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Page 308 ï~~The Script for Poeme Electronique: Traces from a Pioneer Ann Stimson Music Department University of California, Santa Barbara Santa Barbara, CA 93106 Abstract The Getty Center for the History of Art and Humanities in Los Angeles houses a relatively unknown but outstanding collection of items relating to the Corbusier/Varese collaboration Poeme Electronique. Procured by the Center for its significance to the history of architecture, the Philips's Pavilion paper's musicological value has yet to be exposed. Extant items include: a 140 page script for the performance with annotations and watercolors added by Le Corbusier; approximately 190 items of correspondence, primarily from Le Corbusier, Kalff, Varese, and Xenakis; notes relating to the performance; and many related items including photographs, slides, plates, and architectural drawings. Being Varrse's first tape project with essentially unlimited financial and technical support, Poeme Electronique represents a milestone not only in the composer's career but also in the history of electronic music. Having studied these documents, I have drawn several conclusions concerning Varese's compositional process, aesthetic predilections, and contributions to the field. Though the whole work of art will never again be presented (the pavilion was demolished shortly after the fair), the script and related materials in the Getty archives are the key to preserving and understanding a pioneering work in electronic music. The Early Letters Correspondence from 1955 until 1958 outlines the creation of Poeme Electronique from selection of the artists to the audio engineers' final preparations. In tandem with Le Corbusier's script, these letters lend insight to the piece as conceived by the artists and the struggle to realize their intentions. Although early letters among Philips's personnel quickly agree to the appointment of Le Corbusier as chief architect, the selection of a composer remains a point of conflict well into December of 1957. Early in 1956 Louis Christiaan Kalff, general director at Philips, suggests appointment of Benjamin Britten as composer. In Kalff's first documented conversation with Le Corbusier, however, Le Corbusier is quick to name Varese. An office memo states, "He [Varese] does more remarkable things than Britten and consequently, he [Le Corbusier] had more trust in him." In the months that follow Le Corbusier begins to conceive of Poeme Electronique as a multi-media project, speaking in terms borrowed from film: redaction, minutage, decoupage. Kalif and Le Corbusier agree that Varese should work in close contact with Le Corbusier, following the demands of a script. However, Kalff repeatedly expresses doubts about Varese's work, asking for "symphonic passages," coming up with alternate composers, and worrying about Varese's alleged reputation as a composer of electronic music. Kalff writes to Le Corbusier: The news that we have had thus far concerning the subject of the work of Mr. Varese is not very engaging to us. It seems that more and more Mr. Varese concentrates on musique concrete and therefore avoids all traditional instruments in his compositions. This is exactly what we would have liked to avoid. We wish naturally to respect your desire to collaborate with Mr. Varese but we still reserve the right to decide upon this subject until we have heard the latest works of Mr. Var~se on disk and we therefore wish to make a decision on this subject after meeting with Mr. Var~se and you in Paris. ICMC 308
Page 309 ï~~Kalff s ambivalence continues as late as December 12, 1957 when he suggests to Le Corbusier that an alternate composer may yet be commissioned. At this point Le Corbusier threatens to quit the project. He writes, "There cannot be a question of giving up on Varese. If that were done, I would myself pull out of the affair. It's very serious. My reputation is as much involved as that of Philips." Seemingly unaware of his tenuous position in Eindhoven, Varese corresponds confidently with Le Corbusier and Kalff. Le Corbusier sends sequence boards to Varese and writes, "I have decided on one thing--your music is free, my script is free...each on its own runway and only making contact in the silence of #19." Varese writes to Kalff, sending an article written in 1940 outlining his ideas for combining light and sound. Kalff returns Varese's letter citing advances the engineers are making with regard to "sound and space, sound and movement, directionality, reverberation, and echo." The Script Most probably, the sequence boards which Le Corbusier sends to Varese are a preliminary version of the script. The Getty archive contains the complete script in the form of a small hand-painted booklet. On each even numbered page Le Corbusier copied the shape of the building and vividly painted the interior of the shape with stripes. These colors represent proposed lighting effects. At the top of the page Le Corbusier lists the sequence number, the title of the sequence, the duration of the sequence, the ambiance number, and the ambiance duration. The opening sequence on page 12, for example, contains the following information: Sequence No. I Genese Dur6e 60", De 0" a 60" Ambiance no 1 Duree 11" On the odd numbered pages Le Corbusier describes extra visual and aural activities. For example, slides of monkeys, skeletons, geometric shapes, and children are projected on the interior walls. On the odd pages of sequence number six and seven Le Corbusier writes short portions of a poem to be recited by him during the presentation. Presumably, the music finishes and the following words are spoken: Tout s'accomplira subitement: une civilistion nouvelle... Homme, retables autour de toi, les conditions de nature Dans ton corps et dans ton ame soleil espace verdure Construis les routes D'Europe, les routes du monde pour rendre la terre Accessible, productive et matemelle! Et reconnais cette main ouverte, la main ouverte dressee comme un signe de reconciliation ouverte pour recevoir ouverte pour donner...Univers math6matique Sans bornes bornes humaines...sans bornes... ICMC 309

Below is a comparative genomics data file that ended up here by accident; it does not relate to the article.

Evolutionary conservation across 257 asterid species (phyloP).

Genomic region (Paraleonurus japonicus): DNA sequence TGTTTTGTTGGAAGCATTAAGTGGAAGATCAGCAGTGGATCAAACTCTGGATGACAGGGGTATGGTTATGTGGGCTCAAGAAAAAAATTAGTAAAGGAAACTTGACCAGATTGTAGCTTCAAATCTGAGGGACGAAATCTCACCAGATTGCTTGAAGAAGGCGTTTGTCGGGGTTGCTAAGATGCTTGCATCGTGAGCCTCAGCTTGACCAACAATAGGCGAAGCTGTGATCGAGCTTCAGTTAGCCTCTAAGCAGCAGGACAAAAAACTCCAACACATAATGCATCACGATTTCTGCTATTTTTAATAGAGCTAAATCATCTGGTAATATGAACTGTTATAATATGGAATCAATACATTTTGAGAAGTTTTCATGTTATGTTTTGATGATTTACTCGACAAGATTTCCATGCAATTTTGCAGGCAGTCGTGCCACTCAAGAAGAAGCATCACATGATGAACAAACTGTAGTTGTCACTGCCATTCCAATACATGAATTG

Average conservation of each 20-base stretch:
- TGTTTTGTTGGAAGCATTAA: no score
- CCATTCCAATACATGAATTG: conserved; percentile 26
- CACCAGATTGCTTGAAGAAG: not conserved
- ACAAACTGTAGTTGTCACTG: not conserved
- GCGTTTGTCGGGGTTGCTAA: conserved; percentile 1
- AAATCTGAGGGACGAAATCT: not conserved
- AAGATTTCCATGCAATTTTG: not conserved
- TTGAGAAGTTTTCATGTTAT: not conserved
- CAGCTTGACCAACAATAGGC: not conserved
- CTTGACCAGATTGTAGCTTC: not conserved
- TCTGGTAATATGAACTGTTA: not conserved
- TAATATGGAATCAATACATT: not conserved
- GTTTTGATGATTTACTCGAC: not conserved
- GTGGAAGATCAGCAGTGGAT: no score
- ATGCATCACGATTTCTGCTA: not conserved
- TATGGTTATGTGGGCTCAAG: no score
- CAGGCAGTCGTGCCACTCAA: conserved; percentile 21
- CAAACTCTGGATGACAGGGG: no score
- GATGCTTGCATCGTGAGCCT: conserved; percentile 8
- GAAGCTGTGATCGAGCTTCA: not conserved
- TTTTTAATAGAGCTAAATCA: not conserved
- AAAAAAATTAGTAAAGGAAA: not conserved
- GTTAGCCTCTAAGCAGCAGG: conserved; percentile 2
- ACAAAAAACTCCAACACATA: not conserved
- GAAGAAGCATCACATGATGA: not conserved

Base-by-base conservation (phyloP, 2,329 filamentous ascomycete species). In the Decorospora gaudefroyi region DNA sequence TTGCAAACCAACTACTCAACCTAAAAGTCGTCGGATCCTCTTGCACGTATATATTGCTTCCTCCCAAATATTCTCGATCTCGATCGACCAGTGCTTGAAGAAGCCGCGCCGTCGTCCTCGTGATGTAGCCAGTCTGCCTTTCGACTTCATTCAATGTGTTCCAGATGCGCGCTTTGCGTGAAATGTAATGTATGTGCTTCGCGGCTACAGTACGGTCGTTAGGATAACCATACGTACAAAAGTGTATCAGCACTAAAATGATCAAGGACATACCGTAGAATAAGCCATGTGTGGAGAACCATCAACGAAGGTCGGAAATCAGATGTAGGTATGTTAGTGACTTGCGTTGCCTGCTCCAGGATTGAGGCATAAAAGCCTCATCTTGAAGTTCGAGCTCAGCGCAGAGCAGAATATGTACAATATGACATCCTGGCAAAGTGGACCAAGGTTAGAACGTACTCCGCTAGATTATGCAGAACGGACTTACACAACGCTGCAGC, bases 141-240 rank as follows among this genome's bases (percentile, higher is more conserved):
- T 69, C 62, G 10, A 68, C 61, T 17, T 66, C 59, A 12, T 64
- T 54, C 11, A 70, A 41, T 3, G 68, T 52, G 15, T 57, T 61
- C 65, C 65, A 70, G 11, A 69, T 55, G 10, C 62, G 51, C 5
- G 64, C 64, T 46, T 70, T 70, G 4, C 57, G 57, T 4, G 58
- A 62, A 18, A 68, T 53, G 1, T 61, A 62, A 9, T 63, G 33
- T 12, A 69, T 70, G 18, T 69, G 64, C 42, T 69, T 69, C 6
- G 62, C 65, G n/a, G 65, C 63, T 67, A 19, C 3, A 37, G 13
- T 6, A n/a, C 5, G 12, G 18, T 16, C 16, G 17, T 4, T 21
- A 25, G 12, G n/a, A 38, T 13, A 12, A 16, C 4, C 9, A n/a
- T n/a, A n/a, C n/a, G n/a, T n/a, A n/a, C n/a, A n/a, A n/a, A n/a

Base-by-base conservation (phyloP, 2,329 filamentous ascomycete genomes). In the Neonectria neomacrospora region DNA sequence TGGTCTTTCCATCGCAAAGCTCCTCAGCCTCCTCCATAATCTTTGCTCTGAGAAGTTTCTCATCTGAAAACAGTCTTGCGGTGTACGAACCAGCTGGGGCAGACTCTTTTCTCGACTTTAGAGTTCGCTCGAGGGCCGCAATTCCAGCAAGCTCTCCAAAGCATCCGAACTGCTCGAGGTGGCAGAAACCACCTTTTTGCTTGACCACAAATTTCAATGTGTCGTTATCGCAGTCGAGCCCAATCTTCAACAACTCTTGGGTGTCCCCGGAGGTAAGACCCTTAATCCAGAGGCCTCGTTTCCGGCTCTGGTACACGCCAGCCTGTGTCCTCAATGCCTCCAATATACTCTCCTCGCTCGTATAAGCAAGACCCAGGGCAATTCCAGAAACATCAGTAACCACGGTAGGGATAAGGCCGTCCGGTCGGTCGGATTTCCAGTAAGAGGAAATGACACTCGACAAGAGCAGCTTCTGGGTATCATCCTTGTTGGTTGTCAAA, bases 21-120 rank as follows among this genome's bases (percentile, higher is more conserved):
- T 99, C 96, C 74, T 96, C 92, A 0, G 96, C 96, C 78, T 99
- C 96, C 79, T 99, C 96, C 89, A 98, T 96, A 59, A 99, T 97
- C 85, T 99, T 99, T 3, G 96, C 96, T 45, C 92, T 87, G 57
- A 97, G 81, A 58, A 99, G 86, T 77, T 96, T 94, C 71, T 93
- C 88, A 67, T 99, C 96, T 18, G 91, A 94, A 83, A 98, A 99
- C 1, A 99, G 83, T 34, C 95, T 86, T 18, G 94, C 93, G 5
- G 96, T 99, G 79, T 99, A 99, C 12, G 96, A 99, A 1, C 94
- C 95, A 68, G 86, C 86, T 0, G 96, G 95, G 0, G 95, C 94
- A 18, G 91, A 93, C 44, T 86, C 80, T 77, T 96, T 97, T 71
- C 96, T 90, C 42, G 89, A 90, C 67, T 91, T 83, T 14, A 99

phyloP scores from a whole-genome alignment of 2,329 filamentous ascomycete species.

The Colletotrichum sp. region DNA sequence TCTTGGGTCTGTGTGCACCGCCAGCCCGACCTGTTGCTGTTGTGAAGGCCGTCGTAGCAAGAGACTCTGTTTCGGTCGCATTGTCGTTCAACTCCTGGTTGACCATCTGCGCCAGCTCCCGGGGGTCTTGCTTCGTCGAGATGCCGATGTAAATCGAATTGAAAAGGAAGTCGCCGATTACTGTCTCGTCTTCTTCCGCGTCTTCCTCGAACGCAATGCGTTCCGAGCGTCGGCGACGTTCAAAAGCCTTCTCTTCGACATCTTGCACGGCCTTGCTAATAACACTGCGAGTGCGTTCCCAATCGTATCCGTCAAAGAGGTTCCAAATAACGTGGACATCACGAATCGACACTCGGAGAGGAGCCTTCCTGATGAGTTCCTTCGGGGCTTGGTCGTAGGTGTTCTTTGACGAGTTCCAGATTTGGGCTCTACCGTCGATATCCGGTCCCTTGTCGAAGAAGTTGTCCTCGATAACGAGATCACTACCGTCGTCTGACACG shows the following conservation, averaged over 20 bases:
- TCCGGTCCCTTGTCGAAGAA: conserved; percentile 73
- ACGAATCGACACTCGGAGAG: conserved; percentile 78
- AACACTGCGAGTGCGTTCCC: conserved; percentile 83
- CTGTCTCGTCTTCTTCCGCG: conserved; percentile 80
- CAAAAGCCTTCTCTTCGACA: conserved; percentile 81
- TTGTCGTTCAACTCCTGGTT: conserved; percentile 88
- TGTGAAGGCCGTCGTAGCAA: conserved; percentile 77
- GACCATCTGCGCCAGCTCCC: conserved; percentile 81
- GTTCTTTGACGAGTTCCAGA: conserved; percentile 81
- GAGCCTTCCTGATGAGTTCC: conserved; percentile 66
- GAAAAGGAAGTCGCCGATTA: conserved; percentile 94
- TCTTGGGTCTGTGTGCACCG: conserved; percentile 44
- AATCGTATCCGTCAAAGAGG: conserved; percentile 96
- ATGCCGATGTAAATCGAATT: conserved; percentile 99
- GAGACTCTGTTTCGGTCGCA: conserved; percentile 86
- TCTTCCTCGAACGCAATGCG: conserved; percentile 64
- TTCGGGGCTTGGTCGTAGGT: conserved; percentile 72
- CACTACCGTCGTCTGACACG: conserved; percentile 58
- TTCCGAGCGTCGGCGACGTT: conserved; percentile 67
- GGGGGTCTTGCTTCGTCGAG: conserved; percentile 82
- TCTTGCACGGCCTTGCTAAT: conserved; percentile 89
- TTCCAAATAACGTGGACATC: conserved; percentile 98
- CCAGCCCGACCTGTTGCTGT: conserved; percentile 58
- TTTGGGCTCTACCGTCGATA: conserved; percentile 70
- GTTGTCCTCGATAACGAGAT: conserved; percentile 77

Page 310 ï~~Le Corbusier writes to Kalff concerning the poem, "I have told you that in the sixth and seventh sequence, a few seconds of spoken words of mine will either be layered over the music of Varese or surgically inserted into the music." A few months later a memo is issued at Philips indicating difficulty with the insertion of Le Corbusier's poem. It seems that Varese had already finished his composition and left no "hole" in it for the poem. They consider the possibility of cutting Varese's tape and inserting 40 seconds of recitation. Page 80 of the script indicates the end of the music. Our present recording of Varese's music lasts 491 seconds. The script cites the end of the work as 481 seconds. Presumably, the music was not cut for the poem and even lasted an extra 10 seconds. Final Preparations Following the 481 plus seconds of Poeme Electronique, Le Corbusier directed Xenakis to compose two or three minutes of innocuous exit music. The final letters in the archive outline Xenakis's struggle to create an artistically viable interlude which would complement but not compete with Varese's music. Le Corbusier wants exit announcements, a "carnival proclamation," and "a great deal of wit and quality capable of holding a mob inattentive by definition." In addition Xenakis is initially denied time to experiment with the equipment which Varese needs during the performance. It is through a letter denying Xenakis access that we learn of the variety of equipment available to Varese. Kalff directs Xenakis to plan for only one of the 15 tape machines and 100 of the speakers. However, Xenakis is later granted use of the entire system by the audio engineer, Tak. Tak writes to Xenakis with the details: There will be 300-400 loudspeakers the length of the horizontal lines of the room, in the three culminating points and concentrated on the two parts of the walls. The three tapes will command the loudspeakers ad libitum. The acoustical possibilities are rather widespread. Some particulars: intensity and density of the sound will be variable. The sound will be able to run the length of the walls and freely of the space. The speed will be 15 meters per second at the maximum- at the same time we will be able to take three routes. We'll have the possibility of making the sound disappear towards a very distant point and naturally vice/versa and we'll have also this effect aided by artificial reverberation. The sound will be able to jump, repeat and echo, etc. Conclusion The completed work, Po me Electronique, must have been an impressive event. Even by today's standards the complexity of the presentation and the venue available to Varese would be difficult to surpass. Varese was able for the first time to hear his music literally projected into space. Any significant analysis of Poeme Electronique must consider this spatial aspect in addition to the linear-temporal aspects of the work. Varese often spoke of sound masses growing, colliding, and repelling against each other, sound projected in space and in time. Though the music itself has aged well and stands sufficiently on its own, the remnants of the collective project inspire us with the philosophical as well as practical possibilities of the multi-media work. A ck n owle1d gemen ts This work has been supported by a grant from the Interdisciplinary Humanities Center at the University of California in Santa Barbara. I am also grateful to Barry Schrader for directing me to the Getty Center and to Jeremy Haladyna for help with the translations. ICMC 310